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New strategies for feeding salmonids : video monitoring and contrast enhancement of feed pellets Ang, Keng Pee

Abstract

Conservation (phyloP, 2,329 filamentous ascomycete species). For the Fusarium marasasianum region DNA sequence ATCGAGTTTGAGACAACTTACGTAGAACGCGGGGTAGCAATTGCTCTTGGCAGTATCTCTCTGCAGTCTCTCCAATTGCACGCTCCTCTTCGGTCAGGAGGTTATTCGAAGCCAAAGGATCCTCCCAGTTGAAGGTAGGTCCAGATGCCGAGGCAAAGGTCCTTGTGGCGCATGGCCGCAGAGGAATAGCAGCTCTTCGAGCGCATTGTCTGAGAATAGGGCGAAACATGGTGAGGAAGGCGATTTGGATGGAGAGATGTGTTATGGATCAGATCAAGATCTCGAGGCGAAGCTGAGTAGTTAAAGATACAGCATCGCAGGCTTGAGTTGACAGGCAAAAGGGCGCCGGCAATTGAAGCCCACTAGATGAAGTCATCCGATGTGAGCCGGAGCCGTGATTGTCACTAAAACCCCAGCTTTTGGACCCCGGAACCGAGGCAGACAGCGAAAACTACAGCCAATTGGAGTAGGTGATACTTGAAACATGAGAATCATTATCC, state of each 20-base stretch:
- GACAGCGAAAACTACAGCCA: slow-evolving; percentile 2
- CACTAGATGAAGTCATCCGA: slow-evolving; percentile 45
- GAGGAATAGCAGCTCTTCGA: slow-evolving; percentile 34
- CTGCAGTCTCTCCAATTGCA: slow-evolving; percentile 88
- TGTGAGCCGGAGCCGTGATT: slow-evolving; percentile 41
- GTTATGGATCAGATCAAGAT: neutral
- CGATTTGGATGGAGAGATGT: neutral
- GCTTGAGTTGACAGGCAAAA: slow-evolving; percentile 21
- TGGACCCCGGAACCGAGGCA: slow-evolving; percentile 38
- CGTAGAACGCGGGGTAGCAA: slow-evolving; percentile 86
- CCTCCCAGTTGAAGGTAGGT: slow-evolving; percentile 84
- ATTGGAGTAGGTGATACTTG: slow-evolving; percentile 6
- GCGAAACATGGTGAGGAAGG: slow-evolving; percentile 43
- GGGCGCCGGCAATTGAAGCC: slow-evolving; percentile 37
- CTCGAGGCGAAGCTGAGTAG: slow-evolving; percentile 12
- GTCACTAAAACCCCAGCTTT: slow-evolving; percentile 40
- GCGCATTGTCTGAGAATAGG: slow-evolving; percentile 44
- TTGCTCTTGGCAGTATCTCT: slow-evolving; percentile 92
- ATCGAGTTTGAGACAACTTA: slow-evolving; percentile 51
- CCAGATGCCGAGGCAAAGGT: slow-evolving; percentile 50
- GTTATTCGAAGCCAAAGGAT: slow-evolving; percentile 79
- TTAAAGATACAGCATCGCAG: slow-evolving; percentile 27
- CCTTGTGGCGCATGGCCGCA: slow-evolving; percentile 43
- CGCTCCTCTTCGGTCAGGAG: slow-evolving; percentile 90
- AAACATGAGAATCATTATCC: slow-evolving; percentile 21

The efficiency with which feed is converted to fish flesh is a prime problem for the aquaculture industry. In the practical sense, feed conversion ratio (FCR) refers to the amount of feed that is dispensed to the fish relative to the amount of weight gained. The present research dealt with the possibility of extending the feeding opportunity of caged fish from the current restricted area near the cage surface to the larger volume of the cage as a technique for reducing this ratio and increasing feeding rate. Procedures were developed to control both feeding rate and pellet loss after inspecting feeding behaviour using underwater-cameras. Tests indicated that BioFCR in cameramonitored cages were lower than in surface-fed cages. Spatial homogeneity in feeding (uniform feeding) was seldom observed in both camera-monitored and surface-fed cages. Pellet wastage was high if fish were surface-fed or fed to a predetermined ration. One explanation for the lack of feeding uniformity was poor visibility of feed pellets towards the cage bottom. The effects of using a contrast-enhanced pellets and light intensity on feeding patterns were examined while feeding Atlantic salmon (Salmo salar L.) using the previously developed camera-monitored feeding method. The contrast-enhanced pellet tested (silver coated) was chosen after a series of laboratory-based fish detectability experiments had been conducted. The silver pellets were 41% more detectable than a conventional pellet to a human observer. Neither the use of conventional nor silver pellets permitted uniform feeding, as fish tended to feed in groups. Pellet discharge rate decreased as stocking density and light intensity increased, and was lower for silver pellets. Fish fed silver pellets preferred to feed near the cage bottom, and this preference increased the likelihood of pellet wastage. Feed discharge rate was, therefore, reduced in cages fed silver pellets to keep fish off the cage bottom. Overall, camera-monitored feeding is more effective than surface feeding, as FCR is improved and feeding rate can be optimised. Contrast-enhanced pellets offer fish a choice of where to eat. Light intensity affects spatial homogeneity of feeding, with the highest level of homogeneity under conditions of low light intensity and good water visibility.

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